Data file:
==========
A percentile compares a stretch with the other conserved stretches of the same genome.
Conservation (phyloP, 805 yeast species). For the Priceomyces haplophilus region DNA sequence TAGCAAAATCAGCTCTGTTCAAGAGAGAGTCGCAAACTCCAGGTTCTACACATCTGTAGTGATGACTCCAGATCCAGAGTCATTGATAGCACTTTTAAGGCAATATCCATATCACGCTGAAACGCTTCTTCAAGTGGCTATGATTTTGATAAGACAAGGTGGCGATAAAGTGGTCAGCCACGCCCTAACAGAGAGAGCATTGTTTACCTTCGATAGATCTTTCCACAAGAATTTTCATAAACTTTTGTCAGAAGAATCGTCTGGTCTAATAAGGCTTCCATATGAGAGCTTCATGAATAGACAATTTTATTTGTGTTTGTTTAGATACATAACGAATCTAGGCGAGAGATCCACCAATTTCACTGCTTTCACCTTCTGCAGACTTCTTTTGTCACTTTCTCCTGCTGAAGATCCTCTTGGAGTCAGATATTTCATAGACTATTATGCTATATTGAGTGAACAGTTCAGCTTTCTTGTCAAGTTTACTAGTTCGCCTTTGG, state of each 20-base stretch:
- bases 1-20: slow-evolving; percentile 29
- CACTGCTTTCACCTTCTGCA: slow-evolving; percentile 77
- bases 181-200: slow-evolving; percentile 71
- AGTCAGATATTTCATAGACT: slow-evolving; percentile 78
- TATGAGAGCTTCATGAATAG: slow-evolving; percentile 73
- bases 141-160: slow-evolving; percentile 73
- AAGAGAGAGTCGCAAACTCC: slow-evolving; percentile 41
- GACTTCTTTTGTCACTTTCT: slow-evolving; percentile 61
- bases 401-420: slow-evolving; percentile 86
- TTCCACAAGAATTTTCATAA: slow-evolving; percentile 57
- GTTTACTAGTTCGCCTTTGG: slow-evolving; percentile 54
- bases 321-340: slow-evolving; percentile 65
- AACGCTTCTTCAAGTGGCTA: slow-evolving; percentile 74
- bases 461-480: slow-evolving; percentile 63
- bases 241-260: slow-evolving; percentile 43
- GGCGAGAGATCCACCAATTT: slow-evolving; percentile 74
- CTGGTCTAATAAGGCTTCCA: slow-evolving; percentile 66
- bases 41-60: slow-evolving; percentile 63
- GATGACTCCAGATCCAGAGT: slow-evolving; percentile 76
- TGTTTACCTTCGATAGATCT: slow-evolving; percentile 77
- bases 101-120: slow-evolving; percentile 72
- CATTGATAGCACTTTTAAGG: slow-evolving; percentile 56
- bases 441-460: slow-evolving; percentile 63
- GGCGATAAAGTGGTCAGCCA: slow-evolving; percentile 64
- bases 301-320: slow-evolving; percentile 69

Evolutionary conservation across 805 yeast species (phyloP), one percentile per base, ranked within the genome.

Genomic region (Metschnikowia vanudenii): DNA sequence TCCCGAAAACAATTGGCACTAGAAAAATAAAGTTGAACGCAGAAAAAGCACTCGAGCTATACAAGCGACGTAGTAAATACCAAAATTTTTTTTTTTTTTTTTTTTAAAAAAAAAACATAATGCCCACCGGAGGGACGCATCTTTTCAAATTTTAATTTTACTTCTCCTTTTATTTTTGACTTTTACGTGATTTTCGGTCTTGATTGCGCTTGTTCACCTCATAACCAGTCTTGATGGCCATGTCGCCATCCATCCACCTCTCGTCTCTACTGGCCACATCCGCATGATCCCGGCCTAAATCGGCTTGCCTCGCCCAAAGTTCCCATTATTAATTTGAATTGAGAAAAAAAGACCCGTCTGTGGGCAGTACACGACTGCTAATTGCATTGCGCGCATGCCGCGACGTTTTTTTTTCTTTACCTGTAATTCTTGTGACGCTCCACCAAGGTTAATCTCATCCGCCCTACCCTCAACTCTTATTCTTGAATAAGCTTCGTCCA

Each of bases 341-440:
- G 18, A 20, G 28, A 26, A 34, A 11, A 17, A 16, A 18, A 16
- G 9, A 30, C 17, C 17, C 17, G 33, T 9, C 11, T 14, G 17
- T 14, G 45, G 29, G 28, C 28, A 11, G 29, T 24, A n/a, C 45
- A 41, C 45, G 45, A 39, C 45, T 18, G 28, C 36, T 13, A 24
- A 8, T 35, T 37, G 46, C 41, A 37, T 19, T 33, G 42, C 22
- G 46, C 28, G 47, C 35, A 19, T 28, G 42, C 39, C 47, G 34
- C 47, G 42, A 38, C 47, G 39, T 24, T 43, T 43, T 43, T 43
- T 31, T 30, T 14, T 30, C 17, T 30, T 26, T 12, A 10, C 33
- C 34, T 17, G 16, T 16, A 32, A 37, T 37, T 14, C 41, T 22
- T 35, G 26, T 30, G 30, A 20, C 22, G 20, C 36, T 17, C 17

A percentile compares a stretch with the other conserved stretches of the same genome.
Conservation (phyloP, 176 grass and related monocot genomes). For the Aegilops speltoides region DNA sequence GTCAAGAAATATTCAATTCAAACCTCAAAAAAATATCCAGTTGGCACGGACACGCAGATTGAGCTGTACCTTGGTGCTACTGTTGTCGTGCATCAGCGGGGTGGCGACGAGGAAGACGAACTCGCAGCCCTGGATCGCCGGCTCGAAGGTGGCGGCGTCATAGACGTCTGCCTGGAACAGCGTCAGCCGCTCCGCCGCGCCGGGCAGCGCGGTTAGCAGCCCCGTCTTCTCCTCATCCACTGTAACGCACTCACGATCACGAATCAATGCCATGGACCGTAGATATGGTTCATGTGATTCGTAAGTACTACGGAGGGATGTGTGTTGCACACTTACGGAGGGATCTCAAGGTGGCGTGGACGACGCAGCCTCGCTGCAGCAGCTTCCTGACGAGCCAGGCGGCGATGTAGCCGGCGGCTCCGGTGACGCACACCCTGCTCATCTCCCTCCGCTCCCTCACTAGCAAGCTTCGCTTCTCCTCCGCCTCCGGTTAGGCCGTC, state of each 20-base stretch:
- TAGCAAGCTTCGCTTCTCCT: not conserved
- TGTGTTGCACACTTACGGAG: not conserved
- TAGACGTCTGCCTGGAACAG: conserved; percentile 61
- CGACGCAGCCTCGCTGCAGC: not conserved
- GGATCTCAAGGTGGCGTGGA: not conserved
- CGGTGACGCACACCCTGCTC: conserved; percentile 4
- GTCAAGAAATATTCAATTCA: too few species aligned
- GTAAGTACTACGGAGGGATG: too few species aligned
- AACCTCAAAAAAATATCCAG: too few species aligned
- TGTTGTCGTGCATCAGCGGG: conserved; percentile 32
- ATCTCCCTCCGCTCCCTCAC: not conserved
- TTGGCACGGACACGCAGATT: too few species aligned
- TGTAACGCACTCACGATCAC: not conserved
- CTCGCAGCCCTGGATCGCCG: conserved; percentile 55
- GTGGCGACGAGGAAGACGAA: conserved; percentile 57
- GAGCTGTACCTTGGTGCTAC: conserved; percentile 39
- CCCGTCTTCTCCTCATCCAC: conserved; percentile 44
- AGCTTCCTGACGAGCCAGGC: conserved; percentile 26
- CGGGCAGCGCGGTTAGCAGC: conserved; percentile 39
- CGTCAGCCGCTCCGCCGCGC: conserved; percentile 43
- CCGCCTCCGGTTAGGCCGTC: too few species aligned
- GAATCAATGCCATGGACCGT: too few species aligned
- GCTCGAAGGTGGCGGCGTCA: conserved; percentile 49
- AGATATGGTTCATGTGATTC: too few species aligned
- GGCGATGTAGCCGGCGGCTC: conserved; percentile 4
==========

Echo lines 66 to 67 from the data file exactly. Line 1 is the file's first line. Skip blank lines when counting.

- AGATATGGTTCATGTGATTC: too few species aligned
- GGCGATGTAGCCGGCGGCTC: conserved; percentile 4